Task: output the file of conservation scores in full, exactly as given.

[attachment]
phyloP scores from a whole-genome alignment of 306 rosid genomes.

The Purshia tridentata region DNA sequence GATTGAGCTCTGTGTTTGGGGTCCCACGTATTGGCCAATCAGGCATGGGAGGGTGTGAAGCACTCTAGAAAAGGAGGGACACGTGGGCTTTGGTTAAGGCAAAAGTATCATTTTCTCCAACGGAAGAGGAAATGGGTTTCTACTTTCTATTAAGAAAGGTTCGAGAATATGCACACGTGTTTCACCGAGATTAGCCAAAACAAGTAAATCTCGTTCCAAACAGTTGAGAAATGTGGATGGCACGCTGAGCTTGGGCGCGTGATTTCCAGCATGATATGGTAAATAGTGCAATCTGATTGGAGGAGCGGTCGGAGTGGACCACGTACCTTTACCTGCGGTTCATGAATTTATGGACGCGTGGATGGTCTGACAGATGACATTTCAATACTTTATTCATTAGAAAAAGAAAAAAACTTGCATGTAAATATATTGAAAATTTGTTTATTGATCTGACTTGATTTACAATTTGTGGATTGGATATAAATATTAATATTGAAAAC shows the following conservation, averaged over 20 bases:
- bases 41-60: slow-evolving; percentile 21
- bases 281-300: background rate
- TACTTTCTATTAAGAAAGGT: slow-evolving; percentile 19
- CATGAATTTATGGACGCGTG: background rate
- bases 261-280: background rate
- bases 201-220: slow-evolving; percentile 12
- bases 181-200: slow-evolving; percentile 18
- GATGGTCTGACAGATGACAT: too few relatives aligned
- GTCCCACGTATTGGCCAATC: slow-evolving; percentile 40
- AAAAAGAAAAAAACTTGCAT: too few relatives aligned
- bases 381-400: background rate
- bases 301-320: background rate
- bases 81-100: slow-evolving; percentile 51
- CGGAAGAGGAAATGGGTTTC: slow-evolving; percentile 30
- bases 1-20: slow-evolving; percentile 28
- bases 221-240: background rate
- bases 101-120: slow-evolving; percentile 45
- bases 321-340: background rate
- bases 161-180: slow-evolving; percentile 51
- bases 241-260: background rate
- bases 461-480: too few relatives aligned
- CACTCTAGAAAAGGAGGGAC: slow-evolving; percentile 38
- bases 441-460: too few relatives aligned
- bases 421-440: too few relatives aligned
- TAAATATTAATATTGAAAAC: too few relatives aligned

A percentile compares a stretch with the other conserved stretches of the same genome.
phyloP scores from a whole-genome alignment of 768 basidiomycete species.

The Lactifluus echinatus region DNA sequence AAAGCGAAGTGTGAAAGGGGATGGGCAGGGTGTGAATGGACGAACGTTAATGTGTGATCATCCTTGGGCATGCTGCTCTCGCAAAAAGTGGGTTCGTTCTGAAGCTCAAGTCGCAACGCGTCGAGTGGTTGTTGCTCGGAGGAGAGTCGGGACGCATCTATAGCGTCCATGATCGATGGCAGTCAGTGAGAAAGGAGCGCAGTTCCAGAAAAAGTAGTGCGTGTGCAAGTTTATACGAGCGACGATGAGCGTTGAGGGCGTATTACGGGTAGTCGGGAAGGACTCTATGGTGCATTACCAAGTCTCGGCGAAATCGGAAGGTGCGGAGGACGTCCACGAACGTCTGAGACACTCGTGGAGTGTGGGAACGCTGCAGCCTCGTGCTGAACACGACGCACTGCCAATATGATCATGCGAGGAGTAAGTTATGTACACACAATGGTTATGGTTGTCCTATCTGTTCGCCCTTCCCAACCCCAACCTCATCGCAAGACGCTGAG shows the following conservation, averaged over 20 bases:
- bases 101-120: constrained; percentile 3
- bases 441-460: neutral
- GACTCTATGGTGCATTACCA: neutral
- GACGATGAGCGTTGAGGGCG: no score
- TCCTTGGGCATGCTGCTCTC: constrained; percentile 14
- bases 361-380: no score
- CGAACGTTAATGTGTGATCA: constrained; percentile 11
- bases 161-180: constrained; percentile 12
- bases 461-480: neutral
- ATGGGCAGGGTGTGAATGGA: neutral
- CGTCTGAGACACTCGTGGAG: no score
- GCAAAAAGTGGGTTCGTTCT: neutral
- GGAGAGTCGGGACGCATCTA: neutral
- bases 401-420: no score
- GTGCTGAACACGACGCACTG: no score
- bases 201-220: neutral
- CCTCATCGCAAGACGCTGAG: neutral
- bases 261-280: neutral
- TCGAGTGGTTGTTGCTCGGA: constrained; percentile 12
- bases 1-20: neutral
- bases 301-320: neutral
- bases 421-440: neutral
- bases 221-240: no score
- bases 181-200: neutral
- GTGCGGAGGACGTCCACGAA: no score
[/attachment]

phyloP scores from a whole-genome alignment of 306 rosid genomes.

The Purshia tridentata region DNA sequence GATTGAGCTCTGTGTTTGGGGTCCCACGTATTGGCCAATCAGGCATGGGAGGGTGTGAAGCACTCTAGAAAAGGAGGGACACGTGGGCTTTGGTTAAGGCAAAAGTATCATTTTCTCCAACGGAAGAGGAAATGGGTTTCTACTTTCTATTAAGAAAGGTTCGAGAATATGCACACGTGTTTCACCGAGATTAGCCAAAACAAGTAAATCTCGTTCCAAACAGTTGAGAAATGTGGATGGCACGCTGAGCTTGGGCGCGTGATTTCCAGCATGATATGGTAAATAGTGCAATCTGATTGGAGGAGCGGTCGGAGTGGACCACGTACCTTTACCTGCGGTTCATGAATTTATGGACGCGTGGATGGTCTGACAGATGACATTTCAATACTTTATTCATTAGAAAAAGAAAAAAACTTGCATGTAAATATATTGAAAATTTGTTTATTGATCTGACTTGATTTACAATTTGTGGATTGGATATAAATATTAATATTGAAAAC shows the following conservation, averaged over 20 bases:
- bases 41-60: slow-evolving; percentile 21
- bases 281-300: background rate
- TACTTTCTATTAAGAAAGGT: slow-evolving; percentile 19
- CATGAATTTATGGACGCGTG: background rate
- bases 261-280: background rate
- bases 201-220: slow-evolving; percentile 12
- bases 181-200: slow-evolving; percentile 18
- GATGGTCTGACAGATGACAT: too few relatives aligned
- GTCCCACGTATTGGCCAATC: slow-evolving; percentile 40
- AAAAAGAAAAAAACTTGCAT: too few relatives aligned
- bases 381-400: background rate
- bases 301-320: background rate
- bases 81-100: slow-evolving; percentile 51
- CGGAAGAGGAAATGGGTTTC: slow-evolving; percentile 30
- bases 1-20: slow-evolving; percentile 28
- bases 221-240: background rate
- bases 101-120: slow-evolving; percentile 45
- bases 321-340: background rate
- bases 161-180: slow-evolving; percentile 51
- bases 241-260: background rate
- bases 461-480: too few relatives aligned
- CACTCTAGAAAAGGAGGGAC: slow-evolving; percentile 38
- bases 441-460: too few relatives aligned
- bases 421-440: too few relatives aligned
- TAAATATTAATATTGAAAAC: too few relatives aligned

A percentile compares a stretch with the other conserved stretches of the same genome.
phyloP scores from a whole-genome alignment of 768 basidiomycete species.

The Lactifluus echinatus region DNA sequence AAAGCGAAGTGTGAAAGGGGATGGGCAGGGTGTGAATGGACGAACGTTAATGTGTGATCATCCTTGGGCATGCTGCTCTCGCAAAAAGTGGGTTCGTTCTGAAGCTCAAGTCGCAACGCGTCGAGTGGTTGTTGCTCGGAGGAGAGTCGGGACGCATCTATAGCGTCCATGATCGATGGCAGTCAGTGAGAAAGGAGCGCAGTTCCAGAAAAAGTAGTGCGTGTGCAAGTTTATACGAGCGACGATGAGCGTTGAGGGCGTATTACGGGTAGTCGGGAAGGACTCTATGGTGCATTACCAAGTCTCGGCGAAATCGGAAGGTGCGGAGGACGTCCACGAACGTCTGAGACACTCGTGGAGTGTGGGAACGCTGCAGCCTCGTGCTGAACACGACGCACTGCCAATATGATCATGCGAGGAGTAAGTTATGTACACACAATGGTTATGGTTGTCCTATCTGTTCGCCCTTCCCAACCCCAACCTCATCGCAAGACGCTGAG shows the following conservation, averaged over 20 bases:
- bases 101-120: constrained; percentile 3
- bases 441-460: neutral
- GACTCTATGGTGCATTACCA: neutral
- GACGATGAGCGTTGAGGGCG: no score
- TCCTTGGGCATGCTGCTCTC: constrained; percentile 14
- bases 361-380: no score
- CGAACGTTAATGTGTGATCA: constrained; percentile 11
- bases 161-180: constrained; percentile 12
- bases 461-480: neutral
- ATGGGCAGGGTGTGAATGGA: neutral
- CGTCTGAGACACTCGTGGAG: no score
- GCAAAAAGTGGGTTCGTTCT: neutral
- GGAGAGTCGGGACGCATCTA: neutral
- bases 401-420: no score
- GTGCTGAACACGACGCACTG: no score
- bases 201-220: neutral
- CCTCATCGCAAGACGCTGAG: neutral
- bases 261-280: neutral
- TCGAGTGGTTGTTGCTCGGA: constrained; percentile 12
- bases 1-20: neutral
- bases 301-320: neutral
- bases 421-440: neutral
- bases 221-240: no score
- bases 181-200: neutral
- GTGCGGAGGACGTCCACGAA: no score